What Figure 2 fails to show is what I think of as the holistic nature of user interface design. One of the greatest failings of object-oriented design methods is that although they take a holistic approach to the architecture of components (that is, that the big architectural picture is developed at an early stage), they generally encourage piecemeal development of the UI. This is particularly true of methods like eXtreme Programming (XP) with its "embrace change" subtext. While I have no argument with minimizing the impact of change, this should not be taken as a free license to make wave upon wave of ad hoc changes to a user interface, especially if the original designs were based on sound user-centered principles. Instead, where UI changes are required, they must be accommodated within the established framework or the design of the framework must be revisited.
Boujou (pronounced "boojoo") is the motion picture industry's first commercial automatic camera tracker. It calculates the position of a camera from image sequences alone and under most circumstances with no additional user intervention. This allows computer-generated images to be integrated with live motion footage much more quickly and accurately than before. The product is the result of a collaboration between the Oxford Metrics Group (OMG), which is well known for its Vicon Motion Capture systems, and Oxford University's Visual Geometry Group. 2d3 was established specifically to undertake the development of the product, which started in 1999. Version 1 was released in 2001 and version 2 is due in the first half of 2002. (Further information is available at www.boujou.com.)
A design goal for boujou was that it should require little user intervention. However, if problems occur, guidance needs to be available, without users having to refer to documentation or a separate help system.
During the initial development of the product, only two of us were on the team. I was responsible for the conceptual and user interface design of boujou. The other team member was a computer vision scientist experienced with the relevant aspects of visual geometry. We started with a design brief provided by the OMG's chief technical officer and were joined by 2d3's chief executive officer, who had extensive experience in product development for the film industry. We started with a competitive analysis of a few related products. I also had the chance to observe and interview a prospective user who had experience with manual camera-tracking products. (Unfortunately, for reasons of confidentiality the rest of the design team was not enthusiastic about involving more users.)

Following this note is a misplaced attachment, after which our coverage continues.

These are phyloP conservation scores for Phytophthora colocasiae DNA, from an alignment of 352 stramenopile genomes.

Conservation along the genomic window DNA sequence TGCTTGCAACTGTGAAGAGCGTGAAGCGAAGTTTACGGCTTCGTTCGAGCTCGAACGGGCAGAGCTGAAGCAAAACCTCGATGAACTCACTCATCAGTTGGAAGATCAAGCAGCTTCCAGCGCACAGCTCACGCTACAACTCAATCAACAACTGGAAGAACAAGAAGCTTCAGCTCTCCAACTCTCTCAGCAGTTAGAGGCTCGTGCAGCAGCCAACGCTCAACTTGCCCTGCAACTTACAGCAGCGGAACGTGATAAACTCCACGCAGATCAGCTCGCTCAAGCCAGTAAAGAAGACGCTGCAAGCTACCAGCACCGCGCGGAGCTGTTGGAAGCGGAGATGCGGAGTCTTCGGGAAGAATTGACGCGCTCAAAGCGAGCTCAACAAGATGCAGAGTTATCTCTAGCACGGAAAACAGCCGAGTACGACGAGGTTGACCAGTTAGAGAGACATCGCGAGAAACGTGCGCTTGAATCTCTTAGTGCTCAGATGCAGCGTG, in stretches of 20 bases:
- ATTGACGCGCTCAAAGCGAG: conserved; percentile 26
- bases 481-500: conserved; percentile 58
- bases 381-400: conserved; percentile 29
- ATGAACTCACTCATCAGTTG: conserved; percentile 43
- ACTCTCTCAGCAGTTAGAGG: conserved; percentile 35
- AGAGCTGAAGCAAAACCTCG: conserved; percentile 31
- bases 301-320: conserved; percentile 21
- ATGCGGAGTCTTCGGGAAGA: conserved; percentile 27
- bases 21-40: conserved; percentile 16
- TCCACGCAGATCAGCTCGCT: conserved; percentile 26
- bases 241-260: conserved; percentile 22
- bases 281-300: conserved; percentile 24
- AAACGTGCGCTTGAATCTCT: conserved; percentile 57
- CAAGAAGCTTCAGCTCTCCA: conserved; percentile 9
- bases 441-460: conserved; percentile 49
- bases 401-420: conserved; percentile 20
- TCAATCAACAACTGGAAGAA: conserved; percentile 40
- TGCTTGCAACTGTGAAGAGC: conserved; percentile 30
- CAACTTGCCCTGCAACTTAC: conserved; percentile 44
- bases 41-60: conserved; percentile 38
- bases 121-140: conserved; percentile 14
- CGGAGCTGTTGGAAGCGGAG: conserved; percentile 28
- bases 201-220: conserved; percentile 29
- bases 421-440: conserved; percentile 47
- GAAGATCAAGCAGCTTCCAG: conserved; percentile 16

A tree-style hierarchical grouping of artifacts (see Figure 3) was already used in at least one competing product. However, in the approach usually taken at that time, tree controls did not assist users in performing actions. Instead, once an action had been performed, any resulting artifact could be found under the appropriate branch of the tree. The design I proposed for boujou made several changes to the conventional use of the tree control without interfering with its usual operation:
A Michelin Guide metaphor was used to direct users to tasks that need to be performed (refer to the screen shot). A single diamond means "optional," two diamonds mean "typical," and three, "required." In addition, the tasks that should be considered now (as a consequence of the current state of the process) are highlighted with solid red diamonds, whereas diamonds for other tasks are hollow grey.
Tasks can be performed directly by either double-clicking or right-clicking on each heading. Double-clicking can be thought of as the long and scenic route, launching an explanatory dialog that explains the tasks and relevant choices. Right-clicking is the direct route, displaying a simple popup menu.
Artifacts resulting from a task are shown under the appropriate task heading. They have a set of consistent operations that can be performed on them and an associated set of dialogs based on a common design.
The task view design has been a fundamental part of boujou since its early beta releases. Although it has not been formally tested for usability, all user comments have been very positive.